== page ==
That’s seemingly not the case here: the TIF is designated for a clear purpose, paying back the arena loan. I should note, however, that it’s unclear to me from the TIF ordinances how the TIF fund would be dissolved; this is something the city should clarify, as we don’t want a “Zombie TIF” sucking up money long after the arena loan is paid off.
The third way TIFs go wrong is much more of a concern here: a “failed” TIF that does not generate enough revenue to pay back the improvements it supposedly paid for. Here the city and developers still have a lot of work to do. The city included a financial analysis in the package it handed over to City Council, but where the revenue projections come from is unclear. The worry is that this analysis is based on earlier (flawed) projections.
If the projections fall short, the city claims, it’s only the bond investors who would lose out. And the city is right in claiming that a default on the arena loan shouldn’t have any effect on the city’s bond rating or ability to borrow elsewhere, despite my worries.
What I am still worried about is that the city’s Economic Development Authority (the government body that actually pays back the loans) could put pressure on the city to make up any shortfall, although the city staffers I’ve spoken to are skeptical. It’s true that based on the language of the ordinances, the city is under no obligation to come up with more money. This is different from the 6th Street marketplace, for example, an earlier downtown project that failed and that DID carry an obligation.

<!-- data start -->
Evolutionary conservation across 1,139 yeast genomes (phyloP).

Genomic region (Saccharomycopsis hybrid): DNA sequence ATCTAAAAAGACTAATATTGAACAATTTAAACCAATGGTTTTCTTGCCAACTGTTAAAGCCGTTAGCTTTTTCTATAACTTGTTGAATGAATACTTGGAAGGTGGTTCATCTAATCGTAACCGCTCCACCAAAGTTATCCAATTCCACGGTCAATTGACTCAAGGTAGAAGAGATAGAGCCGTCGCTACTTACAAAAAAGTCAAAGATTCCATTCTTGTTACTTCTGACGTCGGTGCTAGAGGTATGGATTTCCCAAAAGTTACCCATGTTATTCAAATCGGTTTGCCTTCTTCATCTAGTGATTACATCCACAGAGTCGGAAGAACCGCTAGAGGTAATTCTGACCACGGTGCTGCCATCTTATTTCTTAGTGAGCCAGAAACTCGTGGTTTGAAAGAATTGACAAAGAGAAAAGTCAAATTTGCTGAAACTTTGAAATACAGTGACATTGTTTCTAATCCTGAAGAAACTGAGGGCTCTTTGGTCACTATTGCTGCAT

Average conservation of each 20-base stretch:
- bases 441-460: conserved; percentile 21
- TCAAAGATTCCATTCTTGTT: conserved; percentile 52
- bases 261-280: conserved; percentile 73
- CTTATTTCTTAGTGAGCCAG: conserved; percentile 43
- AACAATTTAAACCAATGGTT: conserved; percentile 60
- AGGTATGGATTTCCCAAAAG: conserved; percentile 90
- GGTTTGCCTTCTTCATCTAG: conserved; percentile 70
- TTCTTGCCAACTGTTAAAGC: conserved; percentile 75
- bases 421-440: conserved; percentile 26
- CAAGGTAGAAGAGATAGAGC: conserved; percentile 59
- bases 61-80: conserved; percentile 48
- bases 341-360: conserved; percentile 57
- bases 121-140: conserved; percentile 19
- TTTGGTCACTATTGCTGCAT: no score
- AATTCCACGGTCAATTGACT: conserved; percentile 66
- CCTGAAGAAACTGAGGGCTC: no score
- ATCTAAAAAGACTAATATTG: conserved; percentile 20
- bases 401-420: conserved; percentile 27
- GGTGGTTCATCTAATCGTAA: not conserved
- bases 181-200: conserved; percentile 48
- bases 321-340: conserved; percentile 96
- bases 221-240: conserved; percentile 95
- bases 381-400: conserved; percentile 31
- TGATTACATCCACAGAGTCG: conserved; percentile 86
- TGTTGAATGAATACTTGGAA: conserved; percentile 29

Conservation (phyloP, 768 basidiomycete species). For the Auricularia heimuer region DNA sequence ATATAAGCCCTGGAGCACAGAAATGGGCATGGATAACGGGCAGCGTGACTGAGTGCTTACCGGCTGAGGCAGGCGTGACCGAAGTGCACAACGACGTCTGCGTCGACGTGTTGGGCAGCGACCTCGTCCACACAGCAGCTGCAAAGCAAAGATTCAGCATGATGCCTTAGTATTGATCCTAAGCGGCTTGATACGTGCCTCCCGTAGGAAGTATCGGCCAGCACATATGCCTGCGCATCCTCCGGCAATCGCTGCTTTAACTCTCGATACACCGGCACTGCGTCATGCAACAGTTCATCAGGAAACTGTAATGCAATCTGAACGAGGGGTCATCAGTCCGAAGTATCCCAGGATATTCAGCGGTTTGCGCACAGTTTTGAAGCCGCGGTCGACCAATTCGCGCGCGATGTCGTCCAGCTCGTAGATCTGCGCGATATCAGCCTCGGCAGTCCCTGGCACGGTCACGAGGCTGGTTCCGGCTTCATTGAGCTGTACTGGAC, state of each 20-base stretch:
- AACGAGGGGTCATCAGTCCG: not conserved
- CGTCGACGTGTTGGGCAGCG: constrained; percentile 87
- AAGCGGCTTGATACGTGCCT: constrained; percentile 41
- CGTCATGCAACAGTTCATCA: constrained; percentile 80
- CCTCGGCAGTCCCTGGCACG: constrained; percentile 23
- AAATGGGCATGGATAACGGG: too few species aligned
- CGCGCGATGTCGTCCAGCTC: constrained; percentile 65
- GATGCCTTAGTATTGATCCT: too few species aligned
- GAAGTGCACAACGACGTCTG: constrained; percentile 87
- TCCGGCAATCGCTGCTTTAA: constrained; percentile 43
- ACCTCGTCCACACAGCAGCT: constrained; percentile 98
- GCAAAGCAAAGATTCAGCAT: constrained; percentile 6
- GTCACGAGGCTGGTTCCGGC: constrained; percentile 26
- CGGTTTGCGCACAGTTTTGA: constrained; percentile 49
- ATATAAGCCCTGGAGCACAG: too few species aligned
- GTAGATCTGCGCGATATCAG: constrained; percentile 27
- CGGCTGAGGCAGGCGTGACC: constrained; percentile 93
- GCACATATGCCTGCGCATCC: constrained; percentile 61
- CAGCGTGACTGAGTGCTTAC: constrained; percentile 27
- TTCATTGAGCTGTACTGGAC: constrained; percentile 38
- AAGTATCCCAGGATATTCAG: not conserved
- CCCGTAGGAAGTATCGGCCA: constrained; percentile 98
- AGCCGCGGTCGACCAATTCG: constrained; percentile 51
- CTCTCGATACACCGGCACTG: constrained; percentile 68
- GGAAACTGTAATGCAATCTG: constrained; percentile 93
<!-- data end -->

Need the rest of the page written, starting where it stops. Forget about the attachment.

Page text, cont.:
The final way a TIF could go wrong is probably the most difficult way to estimate: “opportunity costs,” the economic term for the loss you take from not being able to do something else.
The first set of opportunity costs for the city here could be financial. Because the TIF district here is so large, the project grabs some revenues that would be there anyway to pay for the arena. The city says that the payoff in terms of economic development will be tremendous, and well worth the cost. But if you’re skeptical, you see the project as diverting city funds that should be used for more important purposes like schools.
The other opportunity costs comes from the development pipeline this project generates – the “but for” argument that is often used to justify TIF districts. The city’s argument is that all the private development they’ve lined up would not happen BUT FOR the arena. But what if that’s not true – what if the city could issue smaller RFPs for apartments on city blocks? If the city’s tourism people think a new convention center hotel is justified, why wouldn’t a private developer want to build it without the arena? Won’t VCU be expanding their dorms and research space anyway?
The bottom line here is that any questions about the worthiness of the deal have much less to do with the TIF mechanism, and much more to do with the bigger underlying assumptions the city is making about revenue and development. The newly appointed City Council commission would do well to focus in on these questions as they investigate the deal.